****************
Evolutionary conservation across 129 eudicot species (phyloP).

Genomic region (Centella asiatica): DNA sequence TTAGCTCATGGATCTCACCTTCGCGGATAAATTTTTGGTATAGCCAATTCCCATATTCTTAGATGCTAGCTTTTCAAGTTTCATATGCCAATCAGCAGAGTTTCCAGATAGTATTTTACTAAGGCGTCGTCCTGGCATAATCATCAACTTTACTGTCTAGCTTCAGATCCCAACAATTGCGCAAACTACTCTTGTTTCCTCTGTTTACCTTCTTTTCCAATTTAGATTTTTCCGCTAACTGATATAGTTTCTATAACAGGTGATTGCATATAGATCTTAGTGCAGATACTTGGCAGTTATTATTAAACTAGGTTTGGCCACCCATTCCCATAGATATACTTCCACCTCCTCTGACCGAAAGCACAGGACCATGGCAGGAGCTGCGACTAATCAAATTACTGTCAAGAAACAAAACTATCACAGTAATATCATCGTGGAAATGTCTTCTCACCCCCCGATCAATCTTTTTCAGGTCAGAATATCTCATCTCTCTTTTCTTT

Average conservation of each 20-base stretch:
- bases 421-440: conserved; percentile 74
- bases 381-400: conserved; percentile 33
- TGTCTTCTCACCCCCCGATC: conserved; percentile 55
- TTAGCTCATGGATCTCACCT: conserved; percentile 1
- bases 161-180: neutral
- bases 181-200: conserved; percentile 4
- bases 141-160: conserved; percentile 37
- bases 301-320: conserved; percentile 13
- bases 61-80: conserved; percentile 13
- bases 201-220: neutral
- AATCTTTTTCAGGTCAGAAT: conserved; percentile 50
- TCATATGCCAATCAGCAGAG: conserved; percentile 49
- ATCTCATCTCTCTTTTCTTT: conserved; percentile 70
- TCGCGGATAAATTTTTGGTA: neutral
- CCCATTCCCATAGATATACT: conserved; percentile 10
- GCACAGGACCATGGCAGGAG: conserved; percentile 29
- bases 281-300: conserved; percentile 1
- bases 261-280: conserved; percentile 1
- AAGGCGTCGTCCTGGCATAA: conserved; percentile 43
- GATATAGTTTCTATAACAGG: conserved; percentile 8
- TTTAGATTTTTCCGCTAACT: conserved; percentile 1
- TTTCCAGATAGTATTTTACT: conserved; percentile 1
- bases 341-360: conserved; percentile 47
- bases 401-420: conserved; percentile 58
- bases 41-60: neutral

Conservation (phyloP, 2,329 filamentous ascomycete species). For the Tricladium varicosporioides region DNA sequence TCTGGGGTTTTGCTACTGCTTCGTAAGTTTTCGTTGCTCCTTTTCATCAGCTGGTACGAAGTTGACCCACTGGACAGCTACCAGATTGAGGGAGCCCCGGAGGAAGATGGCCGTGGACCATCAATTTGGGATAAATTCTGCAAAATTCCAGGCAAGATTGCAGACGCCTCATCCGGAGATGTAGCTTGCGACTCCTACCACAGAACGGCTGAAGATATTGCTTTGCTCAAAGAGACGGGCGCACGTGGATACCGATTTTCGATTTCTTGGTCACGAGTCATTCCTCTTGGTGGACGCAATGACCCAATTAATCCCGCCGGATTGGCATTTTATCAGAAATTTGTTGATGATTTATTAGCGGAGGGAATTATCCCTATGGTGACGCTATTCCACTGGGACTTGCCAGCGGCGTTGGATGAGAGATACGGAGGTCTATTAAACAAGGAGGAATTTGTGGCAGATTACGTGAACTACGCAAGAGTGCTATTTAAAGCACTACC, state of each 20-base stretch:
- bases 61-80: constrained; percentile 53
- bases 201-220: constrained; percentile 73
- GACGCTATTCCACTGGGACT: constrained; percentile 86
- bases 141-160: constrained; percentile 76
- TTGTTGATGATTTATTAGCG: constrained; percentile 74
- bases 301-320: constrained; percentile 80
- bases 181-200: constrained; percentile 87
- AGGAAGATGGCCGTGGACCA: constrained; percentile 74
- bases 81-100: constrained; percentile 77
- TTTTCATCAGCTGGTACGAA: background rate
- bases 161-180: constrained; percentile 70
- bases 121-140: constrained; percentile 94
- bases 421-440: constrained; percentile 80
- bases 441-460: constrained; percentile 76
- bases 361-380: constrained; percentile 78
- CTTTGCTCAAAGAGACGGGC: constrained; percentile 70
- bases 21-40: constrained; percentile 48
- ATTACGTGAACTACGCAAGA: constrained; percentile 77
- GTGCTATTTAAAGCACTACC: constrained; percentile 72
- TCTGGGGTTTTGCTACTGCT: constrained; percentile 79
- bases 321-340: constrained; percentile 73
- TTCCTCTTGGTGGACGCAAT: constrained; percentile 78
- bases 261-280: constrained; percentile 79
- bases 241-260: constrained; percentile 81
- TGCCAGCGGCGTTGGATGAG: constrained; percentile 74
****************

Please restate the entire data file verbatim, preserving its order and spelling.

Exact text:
Evolutionary conservation across 129 eudicot species (phyloP).

Genomic region (Centella asiatica): DNA sequence TTAGCTCATGGATCTCACCTTCGCGGATAAATTTTTGGTATAGCCAATTCCCATATTCTTAGATGCTAGCTTTTCAAGTTTCATATGCCAATCAGCAGAGTTTCCAGATAGTATTTTACTAAGGCGTCGTCCTGGCATAATCATCAACTTTACTGTCTAGCTTCAGATCCCAACAATTGCGCAAACTACTCTTGTTTCCTCTGTTTACCTTCTTTTCCAATTTAGATTTTTCCGCTAACTGATATAGTTTCTATAACAGGTGATTGCATATAGATCTTAGTGCAGATACTTGGCAGTTATTATTAAACTAGGTTTGGCCACCCATTCCCATAGATATACTTCCACCTCCTCTGACCGAAAGCACAGGACCATGGCAGGAGCTGCGACTAATCAAATTACTGTCAAGAAACAAAACTATCACAGTAATATCATCGTGGAAATGTCTTCTCACCCCCCGATCAATCTTTTTCAGGTCAGAATATCTCATCTCTCTTTTCTTT

Average conservation of each 20-base stretch:
- bases 421-440: conserved; percentile 74
- bases 381-400: conserved; percentile 33
- TGTCTTCTCACCCCCCGATC: conserved; percentile 55
- TTAGCTCATGGATCTCACCT: conserved; percentile 1
- bases 161-180: neutral
- bases 181-200: conserved; percentile 4
- bases 141-160: conserved; percentile 37
- bases 301-320: conserved; percentile 13
- bases 61-80: conserved; percentile 13
- bases 201-220: neutral
- AATCTTTTTCAGGTCAGAAT: conserved; percentile 50
- TCATATGCCAATCAGCAGAG: conserved; percentile 49
- ATCTCATCTCTCTTTTCTTT: conserved; percentile 70
- TCGCGGATAAATTTTTGGTA: neutral
- CCCATTCCCATAGATATACT: conserved; percentile 10
- GCACAGGACCATGGCAGGAG: conserved; percentile 29
- bases 281-300: conserved; percentile 1
- bases 261-280: conserved; percentile 1
- AAGGCGTCGTCCTGGCATAA: conserved; percentile 43
- GATATAGTTTCTATAACAGG: conserved; percentile 8
- TTTAGATTTTTCCGCTAACT: conserved; percentile 1
- TTTCCAGATAGTATTTTACT: conserved; percentile 1
- bases 341-360: conserved; percentile 47
- bases 401-420: conserved; percentile 58
- bases 41-60: neutral

Conservation (phyloP, 2,329 filamentous ascomycete species). For the Tricladium varicosporioides region DNA sequence TCTGGGGTTTTGCTACTGCTTCGTAAGTTTTCGTTGCTCCTTTTCATCAGCTGGTACGAAGTTGACCCACTGGACAGCTACCAGATTGAGGGAGCCCCGGAGGAAGATGGCCGTGGACCATCAATTTGGGATAAATTCTGCAAAATTCCAGGCAAGATTGCAGACGCCTCATCCGGAGATGTAGCTTGCGACTCCTACCACAGAACGGCTGAAGATATTGCTTTGCTCAAAGAGACGGGCGCACGTGGATACCGATTTTCGATTTCTTGGTCACGAGTCATTCCTCTTGGTGGACGCAATGACCCAATTAATCCCGCCGGATTGGCATTTTATCAGAAATTTGTTGATGATTTATTAGCGGAGGGAATTATCCCTATGGTGACGCTATTCCACTGGGACTTGCCAGCGGCGTTGGATGAGAGATACGGAGGTCTATTAAACAAGGAGGAATTTGTGGCAGATTACGTGAACTACGCAAGAGTGCTATTTAAAGCACTACC, state of each 20-base stretch:
- bases 61-80: constrained; percentile 53
- bases 201-220: constrained; percentile 73
- GACGCTATTCCACTGGGACT: constrained; percentile 86
- bases 141-160: constrained; percentile 76
- TTGTTGATGATTTATTAGCG: constrained; percentile 74
- bases 301-320: constrained; percentile 80
- bases 181-200: constrained; percentile 87
- AGGAAGATGGCCGTGGACCA: constrained; percentile 74
- bases 81-100: constrained; percentile 77
- TTTTCATCAGCTGGTACGAA: background rate
- bases 161-180: constrained; percentile 70
- bases 121-140: constrained; percentile 94
- bases 421-440: constrained; percentile 80
- bases 441-460: constrained; percentile 76
- bases 361-380: constrained; percentile 78
- CTTTGCTCAAAGAGACGGGC: constrained; percentile 70
- bases 21-40: constrained; percentile 48
- ATTACGTGAACTACGCAAGA: constrained; percentile 77
- GTGCTATTTAAAGCACTACC: constrained; percentile 72
- TCTGGGGTTTTGCTACTGCT: constrained; percentile 79
- bases 321-340: constrained; percentile 73
- TTCCTCTTGGTGGACGCAAT: constrained; percentile 78
- bases 261-280: constrained; percentile 79
- bases 241-260: constrained; percentile 81
- TGCCAGCGGCGTTGGATGAG: constrained; percentile 74